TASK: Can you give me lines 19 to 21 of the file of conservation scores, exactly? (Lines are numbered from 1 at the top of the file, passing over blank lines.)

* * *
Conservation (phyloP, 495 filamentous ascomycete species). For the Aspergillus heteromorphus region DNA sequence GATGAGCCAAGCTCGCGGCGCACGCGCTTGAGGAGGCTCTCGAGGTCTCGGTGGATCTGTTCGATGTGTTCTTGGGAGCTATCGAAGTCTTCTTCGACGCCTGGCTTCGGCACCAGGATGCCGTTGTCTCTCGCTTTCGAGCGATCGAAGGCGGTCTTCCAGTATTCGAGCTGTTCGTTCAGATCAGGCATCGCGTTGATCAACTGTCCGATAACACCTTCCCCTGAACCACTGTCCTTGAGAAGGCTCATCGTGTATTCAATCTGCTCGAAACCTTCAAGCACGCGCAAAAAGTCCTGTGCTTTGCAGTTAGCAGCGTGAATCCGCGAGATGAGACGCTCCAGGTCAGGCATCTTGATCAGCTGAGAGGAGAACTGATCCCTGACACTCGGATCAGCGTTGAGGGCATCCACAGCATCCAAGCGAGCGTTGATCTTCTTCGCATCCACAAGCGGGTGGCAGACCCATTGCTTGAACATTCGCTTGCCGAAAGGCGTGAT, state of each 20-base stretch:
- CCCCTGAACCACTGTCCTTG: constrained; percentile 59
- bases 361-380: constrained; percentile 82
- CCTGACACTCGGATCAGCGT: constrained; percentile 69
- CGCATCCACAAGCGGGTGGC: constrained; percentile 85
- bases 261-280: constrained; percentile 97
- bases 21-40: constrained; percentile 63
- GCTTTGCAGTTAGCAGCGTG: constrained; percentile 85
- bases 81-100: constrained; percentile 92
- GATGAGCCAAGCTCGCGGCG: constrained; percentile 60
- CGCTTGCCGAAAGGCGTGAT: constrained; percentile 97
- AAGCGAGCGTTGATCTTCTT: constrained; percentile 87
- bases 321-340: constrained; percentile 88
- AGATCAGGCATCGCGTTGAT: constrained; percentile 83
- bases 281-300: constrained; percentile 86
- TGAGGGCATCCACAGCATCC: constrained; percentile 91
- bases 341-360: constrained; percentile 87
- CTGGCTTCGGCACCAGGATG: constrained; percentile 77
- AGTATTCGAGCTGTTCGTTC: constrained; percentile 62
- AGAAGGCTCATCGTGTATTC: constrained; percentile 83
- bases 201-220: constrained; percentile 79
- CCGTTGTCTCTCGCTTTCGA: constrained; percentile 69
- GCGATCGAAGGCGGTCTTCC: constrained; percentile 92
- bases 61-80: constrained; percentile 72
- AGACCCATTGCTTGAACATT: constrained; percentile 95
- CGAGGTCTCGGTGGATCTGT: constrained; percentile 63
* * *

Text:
- AGTATTCGAGCTGTTCGTTC: constrained; percentile 62
- AGAAGGCTCATCGTGTATTC: constrained; percentile 83
- bases 201-220: constrained; percentile 79